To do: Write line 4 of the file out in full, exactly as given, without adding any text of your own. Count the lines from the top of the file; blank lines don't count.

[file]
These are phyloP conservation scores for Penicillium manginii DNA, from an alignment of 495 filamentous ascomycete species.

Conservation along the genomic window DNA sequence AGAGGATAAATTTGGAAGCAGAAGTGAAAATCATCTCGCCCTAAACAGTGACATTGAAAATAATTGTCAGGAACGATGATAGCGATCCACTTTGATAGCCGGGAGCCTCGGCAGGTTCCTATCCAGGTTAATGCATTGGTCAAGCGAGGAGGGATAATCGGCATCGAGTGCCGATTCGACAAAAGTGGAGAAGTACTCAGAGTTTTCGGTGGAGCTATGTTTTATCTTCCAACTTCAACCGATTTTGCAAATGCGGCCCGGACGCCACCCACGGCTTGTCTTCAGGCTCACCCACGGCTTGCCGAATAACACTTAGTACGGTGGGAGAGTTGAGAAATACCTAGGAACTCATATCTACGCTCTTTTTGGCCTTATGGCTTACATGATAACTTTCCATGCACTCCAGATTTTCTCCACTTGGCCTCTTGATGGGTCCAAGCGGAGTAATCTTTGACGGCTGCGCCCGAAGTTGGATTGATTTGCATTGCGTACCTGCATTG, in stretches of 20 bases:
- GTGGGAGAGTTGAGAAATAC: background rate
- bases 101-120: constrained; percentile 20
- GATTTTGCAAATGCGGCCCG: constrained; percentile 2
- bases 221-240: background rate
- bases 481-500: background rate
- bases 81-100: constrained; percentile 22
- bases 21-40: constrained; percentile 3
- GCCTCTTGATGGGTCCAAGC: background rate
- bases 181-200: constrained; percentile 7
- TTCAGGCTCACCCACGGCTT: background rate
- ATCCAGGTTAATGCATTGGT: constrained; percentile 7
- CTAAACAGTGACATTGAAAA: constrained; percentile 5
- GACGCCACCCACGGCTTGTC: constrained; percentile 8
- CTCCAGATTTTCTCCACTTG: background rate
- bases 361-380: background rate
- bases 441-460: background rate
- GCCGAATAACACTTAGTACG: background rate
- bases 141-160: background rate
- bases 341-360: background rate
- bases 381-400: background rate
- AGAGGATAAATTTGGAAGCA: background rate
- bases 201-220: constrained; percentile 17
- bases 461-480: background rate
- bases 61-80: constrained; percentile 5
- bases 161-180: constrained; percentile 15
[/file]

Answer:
- bases 101-120: constrained; percentile 20